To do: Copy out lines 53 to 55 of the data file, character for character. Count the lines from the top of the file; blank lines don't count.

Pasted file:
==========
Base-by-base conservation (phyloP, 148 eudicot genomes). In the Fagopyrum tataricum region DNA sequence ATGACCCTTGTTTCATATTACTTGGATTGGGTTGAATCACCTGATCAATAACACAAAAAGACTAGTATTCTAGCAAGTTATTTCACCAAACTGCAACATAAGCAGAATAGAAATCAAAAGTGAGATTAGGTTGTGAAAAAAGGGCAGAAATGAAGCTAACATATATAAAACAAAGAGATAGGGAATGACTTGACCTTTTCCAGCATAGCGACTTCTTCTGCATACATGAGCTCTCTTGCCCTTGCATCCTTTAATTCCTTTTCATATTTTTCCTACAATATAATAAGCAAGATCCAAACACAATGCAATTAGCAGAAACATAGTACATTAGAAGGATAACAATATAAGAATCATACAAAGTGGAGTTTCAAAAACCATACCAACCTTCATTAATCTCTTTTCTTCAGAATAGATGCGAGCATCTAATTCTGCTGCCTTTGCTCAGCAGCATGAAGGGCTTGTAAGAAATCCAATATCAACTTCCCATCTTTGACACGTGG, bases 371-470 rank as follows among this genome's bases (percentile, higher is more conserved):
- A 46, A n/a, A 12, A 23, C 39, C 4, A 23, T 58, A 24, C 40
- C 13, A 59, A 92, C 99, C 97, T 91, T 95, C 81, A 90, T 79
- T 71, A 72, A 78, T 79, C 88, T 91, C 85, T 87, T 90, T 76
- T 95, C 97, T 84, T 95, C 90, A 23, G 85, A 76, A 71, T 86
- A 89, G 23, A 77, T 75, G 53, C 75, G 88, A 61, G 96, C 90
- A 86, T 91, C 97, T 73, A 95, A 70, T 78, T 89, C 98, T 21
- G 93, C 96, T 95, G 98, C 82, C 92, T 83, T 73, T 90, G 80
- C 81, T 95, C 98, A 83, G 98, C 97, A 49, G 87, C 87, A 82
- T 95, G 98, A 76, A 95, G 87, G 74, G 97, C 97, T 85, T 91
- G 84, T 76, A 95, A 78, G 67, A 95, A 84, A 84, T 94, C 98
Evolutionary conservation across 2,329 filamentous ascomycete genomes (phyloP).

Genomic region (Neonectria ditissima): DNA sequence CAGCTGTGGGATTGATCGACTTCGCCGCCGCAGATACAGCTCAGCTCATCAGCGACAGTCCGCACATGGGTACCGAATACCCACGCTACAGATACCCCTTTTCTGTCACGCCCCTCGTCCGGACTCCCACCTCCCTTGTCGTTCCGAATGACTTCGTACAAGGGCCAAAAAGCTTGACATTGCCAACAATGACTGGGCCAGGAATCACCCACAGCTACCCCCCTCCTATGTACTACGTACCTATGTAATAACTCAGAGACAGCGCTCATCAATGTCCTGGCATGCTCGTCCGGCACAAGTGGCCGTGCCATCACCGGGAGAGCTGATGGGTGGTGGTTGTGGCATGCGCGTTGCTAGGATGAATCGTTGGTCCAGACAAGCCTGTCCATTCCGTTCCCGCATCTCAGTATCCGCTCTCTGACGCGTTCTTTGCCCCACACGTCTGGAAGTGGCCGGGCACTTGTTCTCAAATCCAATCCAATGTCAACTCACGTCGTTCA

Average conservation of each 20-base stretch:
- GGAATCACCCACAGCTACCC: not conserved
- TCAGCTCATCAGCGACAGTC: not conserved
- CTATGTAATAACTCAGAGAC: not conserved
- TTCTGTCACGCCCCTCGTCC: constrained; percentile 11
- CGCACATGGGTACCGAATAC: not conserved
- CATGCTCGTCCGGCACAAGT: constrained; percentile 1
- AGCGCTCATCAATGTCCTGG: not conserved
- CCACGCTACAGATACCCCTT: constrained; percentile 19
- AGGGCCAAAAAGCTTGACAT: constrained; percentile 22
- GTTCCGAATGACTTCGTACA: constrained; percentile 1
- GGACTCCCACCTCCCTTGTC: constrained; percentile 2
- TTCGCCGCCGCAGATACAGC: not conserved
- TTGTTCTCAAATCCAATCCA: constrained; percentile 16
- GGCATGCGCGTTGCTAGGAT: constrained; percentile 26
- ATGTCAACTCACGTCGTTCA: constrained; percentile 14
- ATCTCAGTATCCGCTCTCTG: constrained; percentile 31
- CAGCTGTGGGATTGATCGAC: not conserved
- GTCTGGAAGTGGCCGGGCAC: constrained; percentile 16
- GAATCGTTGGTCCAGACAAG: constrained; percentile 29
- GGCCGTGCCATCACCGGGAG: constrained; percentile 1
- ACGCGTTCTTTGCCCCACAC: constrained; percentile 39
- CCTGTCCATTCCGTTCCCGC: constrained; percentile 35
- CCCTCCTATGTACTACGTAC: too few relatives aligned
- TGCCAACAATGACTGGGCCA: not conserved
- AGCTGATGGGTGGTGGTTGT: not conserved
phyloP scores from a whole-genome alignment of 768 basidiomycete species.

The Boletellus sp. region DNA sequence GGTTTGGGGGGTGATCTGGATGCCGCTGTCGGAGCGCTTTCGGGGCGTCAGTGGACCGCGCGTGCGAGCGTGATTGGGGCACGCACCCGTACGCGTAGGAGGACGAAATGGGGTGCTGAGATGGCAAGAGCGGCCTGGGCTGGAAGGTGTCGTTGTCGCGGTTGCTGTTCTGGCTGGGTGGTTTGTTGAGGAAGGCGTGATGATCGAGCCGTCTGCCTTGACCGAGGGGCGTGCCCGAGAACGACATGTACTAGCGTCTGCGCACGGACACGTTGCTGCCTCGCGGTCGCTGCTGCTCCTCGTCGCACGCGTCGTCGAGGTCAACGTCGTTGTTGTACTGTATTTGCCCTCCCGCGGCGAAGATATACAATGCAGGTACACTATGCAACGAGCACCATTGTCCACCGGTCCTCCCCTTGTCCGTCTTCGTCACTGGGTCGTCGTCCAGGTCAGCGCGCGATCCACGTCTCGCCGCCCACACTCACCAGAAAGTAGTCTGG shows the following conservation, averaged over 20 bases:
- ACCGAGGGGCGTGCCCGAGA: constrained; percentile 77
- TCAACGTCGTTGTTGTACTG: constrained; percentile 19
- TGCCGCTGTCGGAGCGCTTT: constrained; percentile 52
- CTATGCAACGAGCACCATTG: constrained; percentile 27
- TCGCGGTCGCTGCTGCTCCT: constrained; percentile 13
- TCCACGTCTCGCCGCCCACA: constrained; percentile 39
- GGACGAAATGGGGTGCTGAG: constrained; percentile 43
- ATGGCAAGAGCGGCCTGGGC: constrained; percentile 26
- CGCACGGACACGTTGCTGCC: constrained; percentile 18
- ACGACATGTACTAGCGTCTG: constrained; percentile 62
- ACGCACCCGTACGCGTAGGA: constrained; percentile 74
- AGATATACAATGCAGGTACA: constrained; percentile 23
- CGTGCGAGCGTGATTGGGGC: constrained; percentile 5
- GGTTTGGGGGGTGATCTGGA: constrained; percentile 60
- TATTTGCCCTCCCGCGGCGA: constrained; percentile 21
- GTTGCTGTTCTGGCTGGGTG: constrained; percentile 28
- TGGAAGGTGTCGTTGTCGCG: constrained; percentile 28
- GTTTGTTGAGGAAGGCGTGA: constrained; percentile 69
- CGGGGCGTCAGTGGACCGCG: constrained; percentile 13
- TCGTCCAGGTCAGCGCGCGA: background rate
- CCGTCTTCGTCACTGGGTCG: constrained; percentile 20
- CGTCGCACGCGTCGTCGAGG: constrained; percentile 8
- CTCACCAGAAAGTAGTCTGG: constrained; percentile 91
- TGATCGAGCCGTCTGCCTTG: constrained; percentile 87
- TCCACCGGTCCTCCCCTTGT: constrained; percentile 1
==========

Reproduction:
- AGATATACAATGCAGGTACA: constrained; percentile 23
- CGTGCGAGCGTGATTGGGGC: constrained; percentile 5
- GGTTTGGGGGGTGATCTGGA: constrained; percentile 60